Exercise is the single most powerful tool we have to maximize our brain function. This is because of the extensive cascade of chemical compounds, including hormones, neurotransmitters and growth factors, that are unleashed in and into the brain when we get in a good workout. A bit of history to explain how we know this is in order.
In the late twentieth century, scientists discovered a naturally-occurring compound in the brain and named it Brain-Derived Neurotrophic Factor, or BDNF. They found that when brain cells resting comfortably in a petri dish were sprinkled with BDNF, they started growing -- sprouting dendrites like mad -- similar to what they do as part of our brain's mass when we are learning something new.
Since then there have been thousands of research papers written about BDNF. In these myriad studies researchers have found that when this compound is activated, it acts to protect brain cells from deterioration, strengthens neural connections and even stimulates the birth of new brain cells.
Close on the heels of this ground-breaking research, Carl Cotman at the University of California, Irvine's Institute for Brain Aging and Dementia was studying why some older folks stay mentally sharp all their days while others suffer severe cognitive decline. He found that those who keep their mental faculties fully functioning as they age had three characteristics in common: education, self efficacy and exercise.
Wondering why physical exercise would improve and maintain one's mental clarity, he devised an experiment to see if exercise would increase the release of BDNF in the brain. Since few individuals wish to donate their brains to research while they are still using them, he enlisted the help of some very enthusiastic mice. Specifically, Cotman put a running wheel in the cages of some of the rodent "volunteers." The mice were divided into groups that had access to a running wheel two days, four days, or seven days a week, or not at all. He found that the mice loved to run in the wheel to the tune of several kilometers (two or three miles) per night.
When Cotman later dissected the brains of the now-less-than-enthusiastic mice, he found that the exercise had significantly increased the amount of BDNF in the brain. Not only that, but the more the furry little volunteers had run (e.g., four days vs. two days), the more of this brain-cell-growing substance had been produced AND it was found in large amounts in the hippocampus -- the region of the brain largely responsible for learning and memory!
BDNF, however, is merely one of the compounds that flood the brain when we work up a sweat. With each workout, IGF-1 (insulin-like growth factor) is released from storage in the liver and other parts of the body to help with metabolizing glucose to produce energy and then travels by blood stream through the blood-brain barrier into the brain where it changes roles to support learning. Also released with exercise and subsequently entering the brain is FGF-2 (fibroblast growth factor). Once in the brain, FGF-2 is instrumental in turning the hippocampus' stem cells into mature brain cells, a process called neurogenesis (i.e., the creation of new brain cells).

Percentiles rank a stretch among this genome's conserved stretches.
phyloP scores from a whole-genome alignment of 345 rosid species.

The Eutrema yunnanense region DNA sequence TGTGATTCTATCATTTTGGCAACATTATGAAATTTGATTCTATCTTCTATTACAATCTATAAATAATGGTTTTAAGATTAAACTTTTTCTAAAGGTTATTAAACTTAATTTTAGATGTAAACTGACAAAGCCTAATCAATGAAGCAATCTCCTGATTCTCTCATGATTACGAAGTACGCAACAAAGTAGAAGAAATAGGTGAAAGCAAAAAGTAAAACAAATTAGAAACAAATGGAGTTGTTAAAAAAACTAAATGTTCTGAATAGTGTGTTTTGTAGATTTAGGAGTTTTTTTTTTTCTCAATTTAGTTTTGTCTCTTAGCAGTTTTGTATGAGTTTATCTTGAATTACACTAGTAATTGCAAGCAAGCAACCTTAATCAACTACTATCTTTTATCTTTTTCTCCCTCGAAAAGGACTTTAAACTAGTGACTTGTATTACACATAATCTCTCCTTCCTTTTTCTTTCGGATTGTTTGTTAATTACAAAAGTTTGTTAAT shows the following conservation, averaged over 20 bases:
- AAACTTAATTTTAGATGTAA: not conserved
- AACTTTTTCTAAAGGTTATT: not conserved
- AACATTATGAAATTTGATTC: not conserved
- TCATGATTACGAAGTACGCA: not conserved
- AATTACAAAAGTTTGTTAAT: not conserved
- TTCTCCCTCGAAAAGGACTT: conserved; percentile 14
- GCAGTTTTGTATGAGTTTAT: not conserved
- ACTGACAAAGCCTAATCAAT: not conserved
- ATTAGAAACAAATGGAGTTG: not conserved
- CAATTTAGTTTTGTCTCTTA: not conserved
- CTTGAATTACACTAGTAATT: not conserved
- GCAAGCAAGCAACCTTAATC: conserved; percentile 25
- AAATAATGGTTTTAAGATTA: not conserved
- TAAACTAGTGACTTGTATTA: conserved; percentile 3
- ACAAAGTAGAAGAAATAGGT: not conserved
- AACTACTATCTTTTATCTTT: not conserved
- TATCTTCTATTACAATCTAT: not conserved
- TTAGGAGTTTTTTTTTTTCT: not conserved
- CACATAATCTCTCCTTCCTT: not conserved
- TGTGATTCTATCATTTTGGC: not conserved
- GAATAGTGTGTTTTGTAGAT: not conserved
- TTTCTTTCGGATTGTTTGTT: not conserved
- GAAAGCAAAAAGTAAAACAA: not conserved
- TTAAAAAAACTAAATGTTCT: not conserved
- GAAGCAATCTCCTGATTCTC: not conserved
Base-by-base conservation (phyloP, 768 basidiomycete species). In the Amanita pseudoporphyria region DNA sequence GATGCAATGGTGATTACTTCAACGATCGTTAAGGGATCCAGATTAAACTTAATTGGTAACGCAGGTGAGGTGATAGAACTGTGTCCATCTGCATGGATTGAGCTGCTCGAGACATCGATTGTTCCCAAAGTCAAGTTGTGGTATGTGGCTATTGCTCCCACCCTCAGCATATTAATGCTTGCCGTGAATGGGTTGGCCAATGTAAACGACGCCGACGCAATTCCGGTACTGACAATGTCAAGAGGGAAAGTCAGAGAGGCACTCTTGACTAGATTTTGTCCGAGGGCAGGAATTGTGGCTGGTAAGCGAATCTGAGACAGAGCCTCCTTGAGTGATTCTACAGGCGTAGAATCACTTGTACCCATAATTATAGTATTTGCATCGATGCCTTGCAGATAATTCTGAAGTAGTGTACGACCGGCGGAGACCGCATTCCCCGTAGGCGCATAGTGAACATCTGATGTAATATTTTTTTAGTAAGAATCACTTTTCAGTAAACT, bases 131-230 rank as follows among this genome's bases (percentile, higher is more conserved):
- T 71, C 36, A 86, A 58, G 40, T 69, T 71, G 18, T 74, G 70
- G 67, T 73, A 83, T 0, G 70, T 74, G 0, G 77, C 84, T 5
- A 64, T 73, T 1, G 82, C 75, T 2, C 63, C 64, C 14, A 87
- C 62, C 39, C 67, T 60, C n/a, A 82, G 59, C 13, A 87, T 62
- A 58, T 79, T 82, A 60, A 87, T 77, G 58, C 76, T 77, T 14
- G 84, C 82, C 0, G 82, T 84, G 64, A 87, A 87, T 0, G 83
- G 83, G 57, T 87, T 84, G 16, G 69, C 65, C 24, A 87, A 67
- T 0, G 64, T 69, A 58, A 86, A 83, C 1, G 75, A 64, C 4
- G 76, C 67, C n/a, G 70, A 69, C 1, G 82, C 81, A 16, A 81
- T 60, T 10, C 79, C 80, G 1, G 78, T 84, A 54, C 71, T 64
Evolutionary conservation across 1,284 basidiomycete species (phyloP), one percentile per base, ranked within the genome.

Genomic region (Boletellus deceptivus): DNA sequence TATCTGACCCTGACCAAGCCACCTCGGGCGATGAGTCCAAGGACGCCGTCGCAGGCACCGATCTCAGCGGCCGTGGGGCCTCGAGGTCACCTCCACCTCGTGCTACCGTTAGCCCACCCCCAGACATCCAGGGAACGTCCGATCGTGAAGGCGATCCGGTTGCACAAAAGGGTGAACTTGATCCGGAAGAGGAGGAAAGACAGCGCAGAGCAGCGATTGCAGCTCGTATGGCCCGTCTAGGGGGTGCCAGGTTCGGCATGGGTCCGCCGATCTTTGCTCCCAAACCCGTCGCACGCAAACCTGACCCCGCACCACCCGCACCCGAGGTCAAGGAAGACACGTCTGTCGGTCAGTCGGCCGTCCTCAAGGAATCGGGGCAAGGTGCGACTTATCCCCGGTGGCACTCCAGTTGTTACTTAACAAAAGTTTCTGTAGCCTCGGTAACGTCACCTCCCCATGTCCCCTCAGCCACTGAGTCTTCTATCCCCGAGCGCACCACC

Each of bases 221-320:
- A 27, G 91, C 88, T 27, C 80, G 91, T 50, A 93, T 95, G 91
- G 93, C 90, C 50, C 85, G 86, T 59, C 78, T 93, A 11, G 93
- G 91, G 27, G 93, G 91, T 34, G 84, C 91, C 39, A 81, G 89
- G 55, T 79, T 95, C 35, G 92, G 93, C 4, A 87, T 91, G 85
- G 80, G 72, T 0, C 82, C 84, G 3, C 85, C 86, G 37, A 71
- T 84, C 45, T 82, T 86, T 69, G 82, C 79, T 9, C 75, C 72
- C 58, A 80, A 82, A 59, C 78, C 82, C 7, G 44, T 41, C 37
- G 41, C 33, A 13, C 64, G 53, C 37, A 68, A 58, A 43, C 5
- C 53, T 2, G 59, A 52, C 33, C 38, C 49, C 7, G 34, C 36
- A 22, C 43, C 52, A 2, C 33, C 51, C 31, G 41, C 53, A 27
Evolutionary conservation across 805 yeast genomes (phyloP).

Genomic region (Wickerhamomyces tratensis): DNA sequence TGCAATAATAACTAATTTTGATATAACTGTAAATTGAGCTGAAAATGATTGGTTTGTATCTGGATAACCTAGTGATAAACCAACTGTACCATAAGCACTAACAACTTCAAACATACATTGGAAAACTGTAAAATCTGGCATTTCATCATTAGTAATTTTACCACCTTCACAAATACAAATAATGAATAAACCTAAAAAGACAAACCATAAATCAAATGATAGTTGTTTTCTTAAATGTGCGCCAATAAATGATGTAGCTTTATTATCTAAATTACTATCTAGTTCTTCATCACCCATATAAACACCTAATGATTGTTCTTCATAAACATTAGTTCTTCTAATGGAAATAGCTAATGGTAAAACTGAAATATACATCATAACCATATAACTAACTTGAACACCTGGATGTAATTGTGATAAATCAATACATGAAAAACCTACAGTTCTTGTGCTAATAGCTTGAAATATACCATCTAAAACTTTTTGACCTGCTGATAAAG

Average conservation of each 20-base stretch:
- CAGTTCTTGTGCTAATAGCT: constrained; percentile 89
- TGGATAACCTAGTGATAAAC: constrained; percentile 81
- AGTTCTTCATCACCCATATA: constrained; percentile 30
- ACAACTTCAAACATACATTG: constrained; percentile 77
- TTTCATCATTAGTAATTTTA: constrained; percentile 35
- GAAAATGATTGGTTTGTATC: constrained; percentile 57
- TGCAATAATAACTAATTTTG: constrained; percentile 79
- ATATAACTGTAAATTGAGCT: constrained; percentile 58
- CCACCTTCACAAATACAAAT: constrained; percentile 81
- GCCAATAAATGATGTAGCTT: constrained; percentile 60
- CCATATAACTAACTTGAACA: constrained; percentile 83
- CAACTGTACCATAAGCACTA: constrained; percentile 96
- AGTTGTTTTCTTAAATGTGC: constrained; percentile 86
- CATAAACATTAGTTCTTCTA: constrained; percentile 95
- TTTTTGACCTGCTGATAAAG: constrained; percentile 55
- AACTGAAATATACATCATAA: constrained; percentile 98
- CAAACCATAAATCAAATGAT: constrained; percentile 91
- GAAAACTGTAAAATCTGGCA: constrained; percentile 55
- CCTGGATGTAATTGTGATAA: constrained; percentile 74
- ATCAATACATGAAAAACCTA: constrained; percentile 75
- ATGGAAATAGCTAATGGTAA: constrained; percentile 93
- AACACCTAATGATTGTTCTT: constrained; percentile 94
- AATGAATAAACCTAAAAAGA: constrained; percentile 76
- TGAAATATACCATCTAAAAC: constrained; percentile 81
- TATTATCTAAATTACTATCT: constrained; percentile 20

But that's not all by a long shot. Exercise signals the release of a multitude of chemical compounds that improve our mood, dull pain, keep us motivated and attentive and generally help our cognition. Here are a few of those compounds:
- Anandamide and Endocannabinoids -- These compounds attach to the same receptor sites that marijuana's THC uses, improving mood and pleasure.
- Dopamine -- One of the brain's neurotransmitters, it has to do with maintaining attention, staying motivated and feelings of pleasure.
- Serotonin -- This neurotransmitter helps quell anxiety and impulsivity.
- ANP (atrial natriuretic peptide) -- ANP is a substance produced in the heart when the heart beats faster; it travels to the brain where it plays a role in calming feelings of stress and anxiety.
- VEGF ((vascular endothelial growth factor) -- This compound helps create new blood vessels (capillaries) to support and supply newly-formed brain cells.
That's just some of the cascade of chemicals that is set into motion when we get ourselves into motion. By the way, those new brain cells that are created in the hippocampus when we exercise, they have just 28 days to get their act together or they get "washed away." In other words, the exercise gets the brain cells ready to learn, but then we have to learn something or do something new and different or we lose the newly-formed neurons. To keep our brain growing, therefore, we need to take dancing lessons, learn a foreign language, solve a puzzle, prepare a new recipe, drive a new route home or _______.
Now you know! The most potent tool for optimal brain function is heart-thumping, muscular-contracting exercise followed by learning something new or doing something that challenges the mind! What are you going to do with this knowledge?
And now I'd like to invite you to claim your FREE Fitter After 50 / Fitter for Life e-newsletter when you visit http://www.FitterforLife.com
From Ed Mayhew -- the author of Fitter After 50, Fitter For Life and other books, CDs, videos and articles on how you, too, can make falling apart as you age merely an option -- NOT a mandate. Why not make the rest of your life the BEST of your life? http://www.FitterforLife.com and http://www.amazon.com/Age-Blasters-Steps-Younger-You/dp/1598589083/ref=sr_1_1?ie=UTF8&s=books&qid=1276528674&sr=1-1 (click here for paperback or Kindle editions of AGE BLASTERS)